A God Who Cares

As Christians, we know that God cares for us.  It is an inarguable fact.  After all, He did the most overwhelmingly caring thing for us by sending His Son to die on the cross, paying the penalty for our sins so that we can be with Him in eternity.  If God didn’t care for us, He wouldn’t have gone to such extraordinary lengths to save us, would He?

However, in the day to day grind it is easy to forget that God cares for us as individuals.  On the one hand, we realize and acknowledge His preeminent act of love and care: the cross.  But on the other hand, we think the small things in our individual lives are too insignificant for His time or notice.  We may reason: He took care of the big problem, but these little things, they just don’t matter.  This type of thinking is not only discouraging to the Christian, but it is patently false.  

In my morning Bible reading time last week, I came across a familiar passage in 2 Kings that speaks to God’s attributes of love and care.  I have read it many times over the years, but this time, it stood out as it addressed the issue of God caring about the details in individuals lives.  Let’s take a look at the passage:

In those days Hezekiah became mortally ill. And Isaiah the prophet the son of Amoz came to him and said to him, “Thus says the Lord, ‘Set your house in order, for you shall die and not live.’” Then he turned his face to the wall and prayed to the Lord, saying, “Remember now, O Lord, I beseech You, how I have walked before You in truth and with a whole heart and have done what is good in Your sight.” And Hezekiah wept bitterly. Before Isaiah had gone out of the middle court, the word of the Lord came to him, saying,“Return and say to Hezekiah the leader of My people, ‘Thus says the Lord, the God of your father David, “I have heard your prayer, I have seen your tears; behold, I will heal you. On the third day you shall go up to the house of the Lord. I will add fifteen years to your life, and I will deliver you and this city from the hand of the king of Assyria; and I will defend this city for My own sake and for My servant David’s sake.”’” Then Isaiah said, “Take a cake of figs.” And they took and laid it on the boil, and he recovered. (2 Kings 20: 1-7; emphasis my own)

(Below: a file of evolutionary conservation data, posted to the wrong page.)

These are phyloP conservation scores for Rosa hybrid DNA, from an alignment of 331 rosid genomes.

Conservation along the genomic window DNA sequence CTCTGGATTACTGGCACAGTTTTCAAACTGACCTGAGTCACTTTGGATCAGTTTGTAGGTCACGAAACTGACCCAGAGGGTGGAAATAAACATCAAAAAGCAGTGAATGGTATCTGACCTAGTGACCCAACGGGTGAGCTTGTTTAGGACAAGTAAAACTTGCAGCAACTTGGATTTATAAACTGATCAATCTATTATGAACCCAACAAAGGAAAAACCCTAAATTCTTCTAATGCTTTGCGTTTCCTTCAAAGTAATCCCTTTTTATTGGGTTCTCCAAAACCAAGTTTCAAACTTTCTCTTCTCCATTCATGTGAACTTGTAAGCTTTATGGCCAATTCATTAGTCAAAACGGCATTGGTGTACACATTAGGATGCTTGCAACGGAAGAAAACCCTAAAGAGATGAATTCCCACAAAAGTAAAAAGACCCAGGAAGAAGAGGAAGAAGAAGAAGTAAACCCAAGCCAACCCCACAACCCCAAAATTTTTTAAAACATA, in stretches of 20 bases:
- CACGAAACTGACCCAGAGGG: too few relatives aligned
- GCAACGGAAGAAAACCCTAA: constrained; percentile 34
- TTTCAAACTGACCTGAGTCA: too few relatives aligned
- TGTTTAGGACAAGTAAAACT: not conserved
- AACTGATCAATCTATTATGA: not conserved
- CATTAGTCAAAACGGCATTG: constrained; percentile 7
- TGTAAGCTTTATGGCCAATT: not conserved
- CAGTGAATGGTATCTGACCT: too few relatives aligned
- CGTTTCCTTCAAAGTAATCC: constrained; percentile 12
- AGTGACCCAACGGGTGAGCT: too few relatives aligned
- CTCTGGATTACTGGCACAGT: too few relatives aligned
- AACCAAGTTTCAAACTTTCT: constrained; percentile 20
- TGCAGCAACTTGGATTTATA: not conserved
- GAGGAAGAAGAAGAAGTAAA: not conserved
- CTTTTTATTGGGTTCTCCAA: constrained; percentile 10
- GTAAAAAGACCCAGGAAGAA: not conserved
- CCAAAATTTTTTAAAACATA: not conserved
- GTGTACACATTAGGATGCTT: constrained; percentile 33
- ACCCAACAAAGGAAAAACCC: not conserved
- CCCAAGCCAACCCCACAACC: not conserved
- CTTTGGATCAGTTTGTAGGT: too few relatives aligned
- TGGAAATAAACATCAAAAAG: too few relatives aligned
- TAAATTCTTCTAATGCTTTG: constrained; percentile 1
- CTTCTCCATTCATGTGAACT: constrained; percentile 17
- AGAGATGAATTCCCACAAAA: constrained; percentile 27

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Scripture only has one meaning, but it can have many applications.  This particular verse does not mean that God will see the tears of and grant healing to every believer who asks that of Him.  It was specifically for King Hezekiah.  But what it does show us is some of God’s attributes.  Mainly, His attributes of love, care and mercy.  God is a God who sees (Genesis 16:13).  He is an all-knowing Father, who shepherd’s His flock of believers.  You can trust that He cares for you; specifically you.  He sees your tears, and hears your prayers.  He knows all of your circumstances.  He knows what you need, even before you need it.  And, He knows what is best for you.  Many times, what is best for us is not what we would think, and that is where trust comes in.  If we know God to be caring, loving, and perfectly holy; if we know Him to be without sin, and that He has promised to work all things for our good (Romans 8:28), then we can rest in His perfect providence and sovereignty.

Christian, be encouraged today!  Our God is a God who hears our prayers, and sees our tears.  He is a Comforter who has promised to work every circumstance in our lives for our good and His glory!

Soli Deo Gloria!

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